Alex Massie

President Cheney

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Dick Cheney, surely now confirmed as the worst Vice-President in American history, produced a cracker, even by his miserable standards, during his interview with Fox's Chris Wallace on Sunday. The subject was "harsh interrogation techniques":

WALLACE: So even these cases where they went beyond the specific legal authorization, you're OK with it.

CHENEY: I am. Well, you can't get much clearer than that, can you? The contempt with which Cheney views the rule of law is quite breathtaking. Not that, given everything we know about the Vice-Presidents' term in office, it should really come as any great surprise. But still...

Now that George W Bush has retreated to Crawford to clear brush and write his book, it's striking how the field has been left to Cheney. Sure, there's the convention that former Presidents keep quiet, but even allowing for that you could be forgiven for thinking that, now that he's no longer President, Bush has lost all interest in politics and, for that matter, even the legacy of his Presidency.

Bush, one suspects, is quite happy to let the chips fall as they may and allow historians to reach their own verdict in their own time. Not so, his Vice-President. Indeed, Bush's legacy is, in some ways, increasingly being defined by his erstwhile deputy whose constant presence on Fox and elsewhere leaves one with the impression, fairly or not, that it was Cheney, not Bush who was the real President when it came to these matters. 

Some readers were annoyed by my suggestion that (some) torture supporters don't much care whether torture actually works, they simply like the idea of torturing prisoners. Such a party clearly exists, however, as some of Andrew Sullivan's readers demonstrate:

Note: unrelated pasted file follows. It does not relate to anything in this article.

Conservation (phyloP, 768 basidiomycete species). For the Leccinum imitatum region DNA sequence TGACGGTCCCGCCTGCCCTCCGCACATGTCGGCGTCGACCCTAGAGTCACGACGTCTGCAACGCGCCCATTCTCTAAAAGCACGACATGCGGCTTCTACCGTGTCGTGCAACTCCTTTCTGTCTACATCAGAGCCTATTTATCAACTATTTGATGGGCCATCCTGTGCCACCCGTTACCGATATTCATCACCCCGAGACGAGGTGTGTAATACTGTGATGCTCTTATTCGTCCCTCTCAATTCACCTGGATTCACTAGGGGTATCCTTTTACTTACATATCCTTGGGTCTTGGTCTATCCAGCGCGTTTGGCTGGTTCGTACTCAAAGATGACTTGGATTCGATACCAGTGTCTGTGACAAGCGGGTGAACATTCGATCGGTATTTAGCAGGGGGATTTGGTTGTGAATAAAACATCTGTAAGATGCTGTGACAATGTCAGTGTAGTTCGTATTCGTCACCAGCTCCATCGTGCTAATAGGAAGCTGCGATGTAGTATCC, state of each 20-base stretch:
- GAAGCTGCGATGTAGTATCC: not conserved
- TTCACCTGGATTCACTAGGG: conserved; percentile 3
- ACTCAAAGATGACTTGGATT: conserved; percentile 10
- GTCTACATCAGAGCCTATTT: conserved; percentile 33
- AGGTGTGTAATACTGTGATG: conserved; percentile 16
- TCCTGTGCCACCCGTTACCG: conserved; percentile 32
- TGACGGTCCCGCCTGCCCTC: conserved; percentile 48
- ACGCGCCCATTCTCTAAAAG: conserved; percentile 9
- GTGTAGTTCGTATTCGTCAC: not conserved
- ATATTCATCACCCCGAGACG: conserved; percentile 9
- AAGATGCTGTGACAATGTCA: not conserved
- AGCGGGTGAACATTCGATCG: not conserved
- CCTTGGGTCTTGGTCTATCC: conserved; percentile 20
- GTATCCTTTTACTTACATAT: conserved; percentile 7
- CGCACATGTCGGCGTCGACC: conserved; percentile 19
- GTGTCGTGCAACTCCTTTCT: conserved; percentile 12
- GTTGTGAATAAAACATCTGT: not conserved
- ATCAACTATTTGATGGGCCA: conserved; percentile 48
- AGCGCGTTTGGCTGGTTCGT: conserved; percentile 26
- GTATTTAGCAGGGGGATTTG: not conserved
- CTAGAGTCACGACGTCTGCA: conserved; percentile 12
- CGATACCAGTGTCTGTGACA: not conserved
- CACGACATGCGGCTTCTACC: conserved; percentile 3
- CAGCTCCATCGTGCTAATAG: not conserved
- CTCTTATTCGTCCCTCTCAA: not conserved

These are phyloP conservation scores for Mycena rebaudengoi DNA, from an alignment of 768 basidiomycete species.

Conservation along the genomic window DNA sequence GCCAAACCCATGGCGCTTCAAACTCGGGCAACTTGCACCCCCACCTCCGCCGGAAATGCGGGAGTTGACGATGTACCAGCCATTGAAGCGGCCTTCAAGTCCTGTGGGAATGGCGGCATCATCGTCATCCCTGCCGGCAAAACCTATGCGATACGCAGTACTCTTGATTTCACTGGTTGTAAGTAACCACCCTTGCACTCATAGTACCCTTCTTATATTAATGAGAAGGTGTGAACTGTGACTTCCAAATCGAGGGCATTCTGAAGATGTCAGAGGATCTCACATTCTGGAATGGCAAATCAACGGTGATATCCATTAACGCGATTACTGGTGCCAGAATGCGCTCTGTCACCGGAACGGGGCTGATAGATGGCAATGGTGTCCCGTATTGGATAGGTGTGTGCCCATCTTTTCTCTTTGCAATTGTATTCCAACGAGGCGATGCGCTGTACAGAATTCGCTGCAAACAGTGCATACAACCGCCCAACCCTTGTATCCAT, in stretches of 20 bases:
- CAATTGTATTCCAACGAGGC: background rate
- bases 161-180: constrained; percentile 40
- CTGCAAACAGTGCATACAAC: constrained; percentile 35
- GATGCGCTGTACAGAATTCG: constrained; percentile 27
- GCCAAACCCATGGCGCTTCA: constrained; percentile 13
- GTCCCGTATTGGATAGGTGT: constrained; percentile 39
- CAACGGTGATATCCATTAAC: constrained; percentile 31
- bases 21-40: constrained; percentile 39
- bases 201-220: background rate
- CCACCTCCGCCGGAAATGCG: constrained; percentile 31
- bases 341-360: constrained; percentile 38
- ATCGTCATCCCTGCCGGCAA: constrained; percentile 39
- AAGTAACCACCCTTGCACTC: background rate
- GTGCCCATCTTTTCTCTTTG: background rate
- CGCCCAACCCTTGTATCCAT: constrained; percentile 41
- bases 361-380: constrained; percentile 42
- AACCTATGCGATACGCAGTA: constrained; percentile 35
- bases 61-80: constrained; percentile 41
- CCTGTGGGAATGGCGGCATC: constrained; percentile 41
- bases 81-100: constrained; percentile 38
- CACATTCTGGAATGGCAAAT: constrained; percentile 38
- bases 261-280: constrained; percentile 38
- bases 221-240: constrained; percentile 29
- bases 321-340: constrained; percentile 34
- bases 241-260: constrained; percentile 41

Go ahead. Vindicate Cheney. Me, I would have cut KSM up with a bolt cutter. Burnt him. Cut off fingers. I am furious that we did not cut him up into pieces. Absolutely furious. As are most reasonable Americans. We love KSM being tortured. Me, it is the worst thing that he was only waterboarded. Bolt cutters and blow torches. That's most of us.  


If this man were to have his flesh peeled inch by inch over the course of a month, I could not possibly have less sympathy, and I suspect I'd have an overwhelming majority of Americans to agree. (Just maybe not on paper or in a poll).

This is the Party of Cheney, red in tooth and claw.

It's not, however, David Petraeus's party:

Some may argue that we would be more effective if we sanctioned torture or other expedient methods to obtain information from the enemy. They would be wrong. Beyond the basic fact that such actions are illegal, history shows that they also are frequently neither useful nor necessary. Certainly, extreme physical action can make someone "talk;" however, what the individual says may be of questionable value. In fact, our experience in applying the interrogation standards laid out in the Army Field Manual (2-22.3) on Human Intelligence Collector Operations that was published last year shows that the techniques in the manual work effectively and humanely in eliciting information from detainees.

I dare say that there are people who consider Petraeus a surrender-monkey too. In the end, however, you're on Petraeus's team or you're on Cheney's and the choice you make is important and revealing.

Written byAlex Massie

Alex Massie is Scotland Editor of The Spectator. He also writes a column for The Times and is a regular contributor to the Scottish Daily Mail, The Scotsman and other publications.

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